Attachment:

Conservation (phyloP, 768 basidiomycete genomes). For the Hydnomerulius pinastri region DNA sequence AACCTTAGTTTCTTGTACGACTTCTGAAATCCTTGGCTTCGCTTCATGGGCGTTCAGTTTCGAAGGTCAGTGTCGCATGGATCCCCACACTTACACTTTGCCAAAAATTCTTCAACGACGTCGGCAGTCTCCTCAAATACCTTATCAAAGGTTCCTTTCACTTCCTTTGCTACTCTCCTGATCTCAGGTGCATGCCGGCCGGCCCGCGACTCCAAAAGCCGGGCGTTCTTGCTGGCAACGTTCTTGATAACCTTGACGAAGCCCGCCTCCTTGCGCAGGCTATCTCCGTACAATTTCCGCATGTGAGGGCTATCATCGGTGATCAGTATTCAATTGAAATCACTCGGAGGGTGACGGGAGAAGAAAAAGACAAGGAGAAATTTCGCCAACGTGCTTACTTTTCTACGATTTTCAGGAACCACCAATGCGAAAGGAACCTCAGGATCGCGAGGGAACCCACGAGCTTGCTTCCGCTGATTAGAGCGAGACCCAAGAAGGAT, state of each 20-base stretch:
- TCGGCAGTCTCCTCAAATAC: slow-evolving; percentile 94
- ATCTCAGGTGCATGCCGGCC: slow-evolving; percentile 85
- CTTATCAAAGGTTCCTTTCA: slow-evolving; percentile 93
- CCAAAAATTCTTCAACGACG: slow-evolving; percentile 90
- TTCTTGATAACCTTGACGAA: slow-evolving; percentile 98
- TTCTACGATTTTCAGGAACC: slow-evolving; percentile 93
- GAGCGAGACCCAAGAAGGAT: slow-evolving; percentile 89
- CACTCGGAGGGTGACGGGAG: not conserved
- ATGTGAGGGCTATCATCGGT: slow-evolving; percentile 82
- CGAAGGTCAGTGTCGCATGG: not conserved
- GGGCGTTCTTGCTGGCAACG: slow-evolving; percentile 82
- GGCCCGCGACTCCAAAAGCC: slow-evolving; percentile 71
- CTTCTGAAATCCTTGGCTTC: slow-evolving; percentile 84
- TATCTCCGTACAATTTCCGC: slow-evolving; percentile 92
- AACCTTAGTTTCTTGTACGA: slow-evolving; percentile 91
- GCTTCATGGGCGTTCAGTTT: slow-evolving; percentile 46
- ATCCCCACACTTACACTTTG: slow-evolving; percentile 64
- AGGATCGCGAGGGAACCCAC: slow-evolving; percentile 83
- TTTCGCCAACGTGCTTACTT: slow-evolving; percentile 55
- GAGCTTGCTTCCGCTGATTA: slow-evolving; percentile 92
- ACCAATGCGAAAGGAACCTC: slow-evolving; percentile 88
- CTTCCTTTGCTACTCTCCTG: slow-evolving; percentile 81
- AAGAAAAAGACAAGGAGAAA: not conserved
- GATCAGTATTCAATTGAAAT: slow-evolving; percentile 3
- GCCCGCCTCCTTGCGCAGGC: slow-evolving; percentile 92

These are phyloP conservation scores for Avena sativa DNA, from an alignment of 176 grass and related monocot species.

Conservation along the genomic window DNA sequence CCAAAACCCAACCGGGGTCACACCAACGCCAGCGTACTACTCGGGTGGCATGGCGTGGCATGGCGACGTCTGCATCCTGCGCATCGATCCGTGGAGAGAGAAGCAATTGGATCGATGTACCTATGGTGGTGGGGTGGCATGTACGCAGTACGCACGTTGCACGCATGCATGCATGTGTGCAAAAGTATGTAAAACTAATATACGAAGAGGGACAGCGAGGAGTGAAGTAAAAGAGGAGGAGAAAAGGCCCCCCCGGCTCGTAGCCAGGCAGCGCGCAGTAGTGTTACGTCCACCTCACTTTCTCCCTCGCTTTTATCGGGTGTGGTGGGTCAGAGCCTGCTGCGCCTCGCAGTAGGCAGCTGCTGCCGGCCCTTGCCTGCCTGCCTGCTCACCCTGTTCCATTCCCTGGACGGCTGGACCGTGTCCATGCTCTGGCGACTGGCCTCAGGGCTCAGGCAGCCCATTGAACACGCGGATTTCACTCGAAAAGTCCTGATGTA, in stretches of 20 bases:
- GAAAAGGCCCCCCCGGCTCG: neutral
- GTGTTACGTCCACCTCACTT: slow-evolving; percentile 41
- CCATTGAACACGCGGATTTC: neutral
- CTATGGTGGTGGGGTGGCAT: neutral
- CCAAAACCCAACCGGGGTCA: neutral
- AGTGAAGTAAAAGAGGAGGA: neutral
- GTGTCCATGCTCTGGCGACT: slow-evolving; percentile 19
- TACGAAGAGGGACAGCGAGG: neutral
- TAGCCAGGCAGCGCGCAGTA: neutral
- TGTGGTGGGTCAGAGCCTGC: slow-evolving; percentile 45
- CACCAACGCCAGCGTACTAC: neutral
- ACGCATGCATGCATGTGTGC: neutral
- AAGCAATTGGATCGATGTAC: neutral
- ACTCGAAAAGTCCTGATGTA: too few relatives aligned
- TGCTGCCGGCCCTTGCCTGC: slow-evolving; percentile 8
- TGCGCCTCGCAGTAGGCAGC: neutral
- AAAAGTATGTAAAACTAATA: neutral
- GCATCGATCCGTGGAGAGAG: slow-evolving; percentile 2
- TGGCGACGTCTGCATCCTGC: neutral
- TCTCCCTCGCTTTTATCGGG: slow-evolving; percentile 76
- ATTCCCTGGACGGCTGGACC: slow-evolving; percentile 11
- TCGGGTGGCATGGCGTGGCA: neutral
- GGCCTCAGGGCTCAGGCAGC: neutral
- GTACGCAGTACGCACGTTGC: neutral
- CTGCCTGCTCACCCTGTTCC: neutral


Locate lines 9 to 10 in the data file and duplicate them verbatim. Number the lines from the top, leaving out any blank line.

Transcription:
- CACTCGGAGGGTGACGGGAG: not conserved
- ATGTGAGGGCTATCATCGGT: slow-evolving; percentile 82